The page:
There will be a series of roadshows in libraries around Germany that will invite people to bring documents and artefacts from family members involved in the First World War to be digitised by mobile scanning units, and to tell the stories that go with them. There will also be a website allowing people to submit material online if they are unable to attend the local events. Everything submitted will also be available through Europeana, where it add a new perspective to collections of First World War material from institutions across Europe.

Dr Elisabeth Niggemann, the German National Librarian, said, “We are proud to be part of this alliance. These artefacts and their stories have survived and we must record them while they are still part of family memory. Little of this material will ever have been on public display, or been made available to historians. What the 1914-18 War demonstrates, especially at the personal level, is the futility of war, and the pity of it for the men and their families.”

Stuart Lee, an Oxford University academic and Director of the Great War Archive said, “Working together with the Deutsche Nationalbibliothek and their partners in Germany to extend this initiative will give it new resonance. The Centenary in 2014 of the first year of the war will prompt many people to discover more about it and find out about family members involved. The 1914-18 archive will bring them close to those who witnessed it at first hand, showing the souvenirs that they kept throughout their lives and telling the stories that they handed down the generations.”

“One such story that was submitted to the Great War Archive during the British project exemplifies what we want to do. It concerns RAF man Bernard Darley who was commended for putting out a fierce fire in a workshop containing petrol tanks. At his side throughout was a German prisoner of war, Otto Arndt. The two became friends and Otto made a matchbox from a shell-casing as a memento which he inscribed and presented to his friend. This story shows the human side of the war – in this case an unlikely friendship between normal people caught up in a war not of their making.”

Jill Cousins, Executive Director of Europeana, says that the organisation is well placed to bring together such partnerships: “Europeana acts as the facilitator in an extensive cross-European network of libraries, museums and archives. We aim to create partnerships with organisations from other theatres of the First World War, such as Belgium, France and the Eastern Front, so their stories can be included.”

“The 1914-18 online archive will reflect the reality of the lives of the soldiery on different sides of the conflict. As a people’s history it will offer a vivid testimony that school students will find compelling, and we are keen to work with educational organisations to create teaching resources. We are also planning exhibitions and information services that provide a pan-European focus on activities around the 1914-18 centenary.”

Read about the major developments of EUscreen in the annual report

By Wietske van den Heuvel

EUscreen’s annual report is now published online. The report describes the major developments during the first year of the project. With the first release of the EUscreen coming up soon, the report provides valuable insights in the choices that are made and the effort that is put into the creation of the first version of such a portal. Some highlights from the report:

  • The milestones for the first year have been reached. These are milestone 1, project establishment and milestone 2, definition of the user requirements and the metadata schema.
  • A detailed description of the user groups, their needs and user requirements.
  • An overview of the architecture of the portal and a preview of the frontend and the backend.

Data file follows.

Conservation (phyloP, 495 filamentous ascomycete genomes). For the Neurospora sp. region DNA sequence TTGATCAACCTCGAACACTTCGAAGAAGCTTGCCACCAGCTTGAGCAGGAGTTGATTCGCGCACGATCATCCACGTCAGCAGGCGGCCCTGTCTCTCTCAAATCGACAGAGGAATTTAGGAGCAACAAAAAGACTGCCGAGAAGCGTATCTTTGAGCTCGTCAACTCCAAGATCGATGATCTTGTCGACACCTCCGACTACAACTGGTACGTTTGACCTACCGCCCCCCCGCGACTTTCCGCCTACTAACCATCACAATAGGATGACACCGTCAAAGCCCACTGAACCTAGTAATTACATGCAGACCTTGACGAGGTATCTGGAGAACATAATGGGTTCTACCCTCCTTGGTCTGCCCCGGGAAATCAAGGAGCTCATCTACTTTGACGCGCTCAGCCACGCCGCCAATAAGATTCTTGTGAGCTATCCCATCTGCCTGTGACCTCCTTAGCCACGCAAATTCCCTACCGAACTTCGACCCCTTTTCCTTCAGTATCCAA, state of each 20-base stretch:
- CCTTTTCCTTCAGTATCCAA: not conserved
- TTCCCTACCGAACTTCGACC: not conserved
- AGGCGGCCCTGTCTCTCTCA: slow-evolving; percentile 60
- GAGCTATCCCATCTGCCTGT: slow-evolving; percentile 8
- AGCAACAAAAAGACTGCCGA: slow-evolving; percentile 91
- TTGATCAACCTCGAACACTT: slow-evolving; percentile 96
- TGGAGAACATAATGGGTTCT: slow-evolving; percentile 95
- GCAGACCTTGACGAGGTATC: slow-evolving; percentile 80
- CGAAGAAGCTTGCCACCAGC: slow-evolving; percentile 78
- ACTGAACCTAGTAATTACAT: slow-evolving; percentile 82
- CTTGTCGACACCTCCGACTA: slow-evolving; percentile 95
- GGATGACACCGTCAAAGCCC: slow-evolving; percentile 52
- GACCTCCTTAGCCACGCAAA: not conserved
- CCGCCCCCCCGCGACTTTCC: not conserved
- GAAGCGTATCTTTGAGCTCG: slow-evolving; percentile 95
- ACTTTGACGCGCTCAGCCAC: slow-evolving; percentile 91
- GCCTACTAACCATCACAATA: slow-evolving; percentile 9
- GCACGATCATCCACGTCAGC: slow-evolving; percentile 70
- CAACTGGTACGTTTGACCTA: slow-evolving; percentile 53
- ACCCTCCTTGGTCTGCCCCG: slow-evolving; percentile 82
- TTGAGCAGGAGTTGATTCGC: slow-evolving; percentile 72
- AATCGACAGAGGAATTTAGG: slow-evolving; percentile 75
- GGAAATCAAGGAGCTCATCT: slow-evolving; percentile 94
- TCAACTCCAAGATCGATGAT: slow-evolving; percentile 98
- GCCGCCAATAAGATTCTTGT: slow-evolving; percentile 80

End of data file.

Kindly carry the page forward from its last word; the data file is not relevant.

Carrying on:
• A definition of the content selection guidelines and the metadata schema.
  • A summary of activities that have been undertaken.

Read the full report.

EUscreen International Conference: photos and report online

The first EUscreen International Conference took place on 7 and 8 October, 2010 and was hosted by Cinecittá Luce in Rome. The theme of this years conference was Context Selection Policies and Contextalisation. Over 100 participants attended the conference. The programme provided different angles on this theme with lecturers coming from the academic domain, the archives domain and the audiovisual production domain. With such a rich and interesting programme, many issues regarding online audiovisual content were addressed. In the conference report we will focus on only a few of these issues, notably contextualisation, collective memory and different users and uses.  The full conference report written by Andy O’Dwyer, Sian Barber and Wietske van den Heuvel can be read here.

Besides being the EUscreen projectmanager, Quirijn Backx also works as a photographer. She has taken photos during the conference which can be viewed here.

The First EUscreen International Conference has started

The First International Conference on Context Selection Policies and Contextualisation has started with a warm welcome by Marco Rendina and Sonja de Leeuw. The conference takes place in Rome and is hosted by Cinecittá Luce. Over 100 partcipants have registered for the two-days conference. The first day programme contains four key note lectures and a number of case studies,  providing the participants with an academic point of view on contextualisation and content selection policies in the audiovisual domain. The full programme can be found here. The conference can also be followed on Twitter.

The EUscreen consortium expands with Maastricht University

By Wietske van den Heuvel

The EUscreen consortium has welcomed Maastricht University as a new partner into the project. The university will be represented by Professor dr. Andreas Fickers, currently working as an Associate Professor for comparative media history at the faculty of Arts and Social Sciences. He has also worked for the University of Utrecht where he has been involved in Video Active, the precursor of EUscreen.  Dr. Andreas Fickers is one of the founders of the European Television History Network, an academic network which is closely involved in EUscreen. The work of Maastricht University will mainly focus on the contextualisation of audiovisual content and addressing the academic community.

EUscreen is always looking for opportunities to enlarge it’s consortium and network. Currently, we have a special interest in audiovisual archives. If you would like to join, please contact us.